But there is also this school of thought that believes that there seems to be no unity of purpose among the Igbos, most of the time, especially when it comes to the big stage. They are so factionalised…
Yes, it’s true. Very true because we are Republicans to a fault. We are always described as a people with all chiefs and no aliens. They took from American cowboy films. There, you have a chief, an American Indian, and a thousand American Indians following him when they were fighting against the Americans in battles in the hinterland. There, it was one chief and so many Indians. But here, in this part of the country, we are all chiefs and no Indians. We are all leaders and no followers. Everybody aspires to be a leader, and no one aspires to be a follower.
Can we talk about the state of the nation and coast home, sir? As the first chairman of PDP, and the first Board of Trustees’ chairman, are you happy at the state of your party today?
Not at all. Not at all. I have said so many times that what we wanted the party to be is not what it is now. First, we wanted not just a party, but also a mass movement of all Nigerians. That was why we had four or five associations coming together, and on the we met to ratify the amalgam of these associations, we had many more associations coming to endorse. At the end of the day, we had about 10 associations coming to team up as against the four or five that we started with. And the idea was to a mass movement, to have a party that all Nigerian would have sense of belonging to, a party that would render such invaluable service to the citizens, a party that would enjoy mass support like the African National Congress, which is a century old as is still waxing strong by the day That was the idea.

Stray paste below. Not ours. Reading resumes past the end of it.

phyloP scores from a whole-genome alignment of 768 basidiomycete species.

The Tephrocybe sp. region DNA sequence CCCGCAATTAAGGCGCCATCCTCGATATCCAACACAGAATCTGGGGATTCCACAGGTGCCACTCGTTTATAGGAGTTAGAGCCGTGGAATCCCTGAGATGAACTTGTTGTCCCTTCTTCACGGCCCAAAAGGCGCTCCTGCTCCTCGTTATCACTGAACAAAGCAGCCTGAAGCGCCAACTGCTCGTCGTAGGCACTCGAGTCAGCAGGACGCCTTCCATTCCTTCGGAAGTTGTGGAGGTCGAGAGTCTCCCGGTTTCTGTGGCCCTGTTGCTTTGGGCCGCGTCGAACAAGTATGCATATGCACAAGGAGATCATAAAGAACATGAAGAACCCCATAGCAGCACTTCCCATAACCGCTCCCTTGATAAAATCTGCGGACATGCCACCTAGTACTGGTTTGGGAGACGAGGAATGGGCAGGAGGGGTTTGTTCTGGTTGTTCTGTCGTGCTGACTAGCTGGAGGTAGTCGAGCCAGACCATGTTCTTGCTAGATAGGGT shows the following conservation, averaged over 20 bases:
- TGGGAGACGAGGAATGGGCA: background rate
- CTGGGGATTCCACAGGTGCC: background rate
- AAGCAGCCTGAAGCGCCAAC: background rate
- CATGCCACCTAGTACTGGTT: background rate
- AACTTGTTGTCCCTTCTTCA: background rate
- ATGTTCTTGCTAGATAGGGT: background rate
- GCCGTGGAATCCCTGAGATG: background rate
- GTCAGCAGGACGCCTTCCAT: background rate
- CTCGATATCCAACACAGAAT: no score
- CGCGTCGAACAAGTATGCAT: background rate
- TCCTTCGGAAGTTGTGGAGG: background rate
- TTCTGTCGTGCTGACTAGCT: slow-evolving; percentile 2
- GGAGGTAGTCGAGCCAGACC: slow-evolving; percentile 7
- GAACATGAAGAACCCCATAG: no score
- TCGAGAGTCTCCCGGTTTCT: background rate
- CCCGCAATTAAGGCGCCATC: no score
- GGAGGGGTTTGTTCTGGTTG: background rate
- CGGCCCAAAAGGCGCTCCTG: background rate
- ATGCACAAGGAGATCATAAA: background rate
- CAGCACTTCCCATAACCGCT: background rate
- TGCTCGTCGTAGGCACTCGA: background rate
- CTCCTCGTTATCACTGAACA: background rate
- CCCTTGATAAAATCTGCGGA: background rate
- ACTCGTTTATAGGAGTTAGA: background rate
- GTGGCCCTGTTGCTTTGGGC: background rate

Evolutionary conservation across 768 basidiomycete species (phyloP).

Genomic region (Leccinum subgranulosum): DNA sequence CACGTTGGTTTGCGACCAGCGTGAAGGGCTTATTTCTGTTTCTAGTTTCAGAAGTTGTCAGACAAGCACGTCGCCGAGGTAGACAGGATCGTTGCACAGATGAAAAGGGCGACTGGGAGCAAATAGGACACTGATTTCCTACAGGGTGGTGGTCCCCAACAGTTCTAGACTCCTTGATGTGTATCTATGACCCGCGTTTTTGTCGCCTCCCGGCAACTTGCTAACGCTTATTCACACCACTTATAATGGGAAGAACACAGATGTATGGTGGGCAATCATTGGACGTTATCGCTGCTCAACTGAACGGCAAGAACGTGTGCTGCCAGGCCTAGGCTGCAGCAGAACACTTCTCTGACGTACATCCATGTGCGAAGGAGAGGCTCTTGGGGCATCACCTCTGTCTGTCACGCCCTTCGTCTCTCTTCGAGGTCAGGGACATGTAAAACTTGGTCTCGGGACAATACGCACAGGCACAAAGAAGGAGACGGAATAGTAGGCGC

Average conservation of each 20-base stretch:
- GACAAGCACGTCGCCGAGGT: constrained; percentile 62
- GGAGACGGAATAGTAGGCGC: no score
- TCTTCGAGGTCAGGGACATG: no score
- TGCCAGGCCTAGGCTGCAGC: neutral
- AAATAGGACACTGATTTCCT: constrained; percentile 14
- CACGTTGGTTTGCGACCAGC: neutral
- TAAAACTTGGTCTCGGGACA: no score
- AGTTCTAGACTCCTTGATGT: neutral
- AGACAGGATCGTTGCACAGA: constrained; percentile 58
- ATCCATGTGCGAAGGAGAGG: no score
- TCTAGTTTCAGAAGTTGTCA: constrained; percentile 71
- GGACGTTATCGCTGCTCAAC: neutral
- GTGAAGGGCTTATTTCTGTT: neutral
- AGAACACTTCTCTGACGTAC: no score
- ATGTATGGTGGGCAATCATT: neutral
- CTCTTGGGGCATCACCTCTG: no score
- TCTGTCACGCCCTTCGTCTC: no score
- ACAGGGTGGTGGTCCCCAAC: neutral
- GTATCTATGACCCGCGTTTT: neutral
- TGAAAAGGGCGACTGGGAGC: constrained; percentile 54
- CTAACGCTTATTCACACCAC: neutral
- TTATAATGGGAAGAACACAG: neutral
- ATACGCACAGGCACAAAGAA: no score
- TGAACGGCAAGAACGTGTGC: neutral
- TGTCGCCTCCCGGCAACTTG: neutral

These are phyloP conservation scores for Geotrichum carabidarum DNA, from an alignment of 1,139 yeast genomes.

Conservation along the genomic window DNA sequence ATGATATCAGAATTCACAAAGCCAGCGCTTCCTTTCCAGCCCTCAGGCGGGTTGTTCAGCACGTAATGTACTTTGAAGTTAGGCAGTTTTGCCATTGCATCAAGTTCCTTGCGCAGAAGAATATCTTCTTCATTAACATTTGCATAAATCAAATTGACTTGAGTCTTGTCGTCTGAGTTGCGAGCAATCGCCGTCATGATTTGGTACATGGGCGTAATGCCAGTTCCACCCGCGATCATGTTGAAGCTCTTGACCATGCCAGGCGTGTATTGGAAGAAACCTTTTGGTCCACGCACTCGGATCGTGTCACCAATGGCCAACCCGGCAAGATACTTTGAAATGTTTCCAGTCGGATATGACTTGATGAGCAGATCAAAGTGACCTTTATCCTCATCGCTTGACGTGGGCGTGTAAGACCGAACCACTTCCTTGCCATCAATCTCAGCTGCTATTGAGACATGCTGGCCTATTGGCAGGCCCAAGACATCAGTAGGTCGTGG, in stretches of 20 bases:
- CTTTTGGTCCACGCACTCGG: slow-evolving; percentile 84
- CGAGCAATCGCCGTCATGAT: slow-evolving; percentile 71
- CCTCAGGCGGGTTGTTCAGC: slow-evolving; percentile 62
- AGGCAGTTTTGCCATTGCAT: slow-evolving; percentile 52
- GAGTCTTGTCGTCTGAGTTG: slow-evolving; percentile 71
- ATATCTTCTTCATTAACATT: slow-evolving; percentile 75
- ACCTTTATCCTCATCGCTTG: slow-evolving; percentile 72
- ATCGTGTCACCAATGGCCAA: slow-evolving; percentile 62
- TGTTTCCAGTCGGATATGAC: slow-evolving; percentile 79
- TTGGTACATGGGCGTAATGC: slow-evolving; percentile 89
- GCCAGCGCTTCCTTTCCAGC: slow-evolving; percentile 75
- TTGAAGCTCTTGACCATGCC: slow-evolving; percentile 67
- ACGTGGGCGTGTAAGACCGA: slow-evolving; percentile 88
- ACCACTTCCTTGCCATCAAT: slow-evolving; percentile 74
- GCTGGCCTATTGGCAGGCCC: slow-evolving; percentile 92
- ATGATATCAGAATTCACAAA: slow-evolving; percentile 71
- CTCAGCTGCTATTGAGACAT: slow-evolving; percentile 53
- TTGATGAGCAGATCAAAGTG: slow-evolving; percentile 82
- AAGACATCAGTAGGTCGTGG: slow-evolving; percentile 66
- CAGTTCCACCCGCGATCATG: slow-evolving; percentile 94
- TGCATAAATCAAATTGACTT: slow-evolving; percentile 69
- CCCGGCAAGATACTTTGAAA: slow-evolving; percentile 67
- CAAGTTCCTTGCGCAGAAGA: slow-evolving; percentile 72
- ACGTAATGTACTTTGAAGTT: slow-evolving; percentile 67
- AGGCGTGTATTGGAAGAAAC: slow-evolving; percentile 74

And unfortunately there were many who did not follow the path of this philosophical underpinning that informed the formation of the party. Some just came to use the party as a vehicle for grabbing power because the party was popular, judging from its G.34 antecedents. It was very popular. And in the very first election, which was the local government election in December 1998, which was the litmus test for the final registration of parties by INEC, PDP swept the polls throughout the country except in the west. So, it was clear that anybody who wanted to be a president of Nigeria would have to belong to PDP to be able to attain that mission. So, a lot of people who didn’t know anything about the spirit behind the formation of PDP jumped in and used it as a vehicle for grabbing power. And haven grabbed that power, they used it to destroy the party. That’s when they wanted to turn the party into a personal fiefdom. They wanted to control the party, where they can use the party to perpetuate their hold on power. So, the first thing was to seize the party, and when the party becomes personal property, it’s no longer the party that we contemplated when we got together, starting from June 1998 to August 31, when the manifesto and the name and the flag and the symbols and the motto and the constitution and all that, were formally adopted.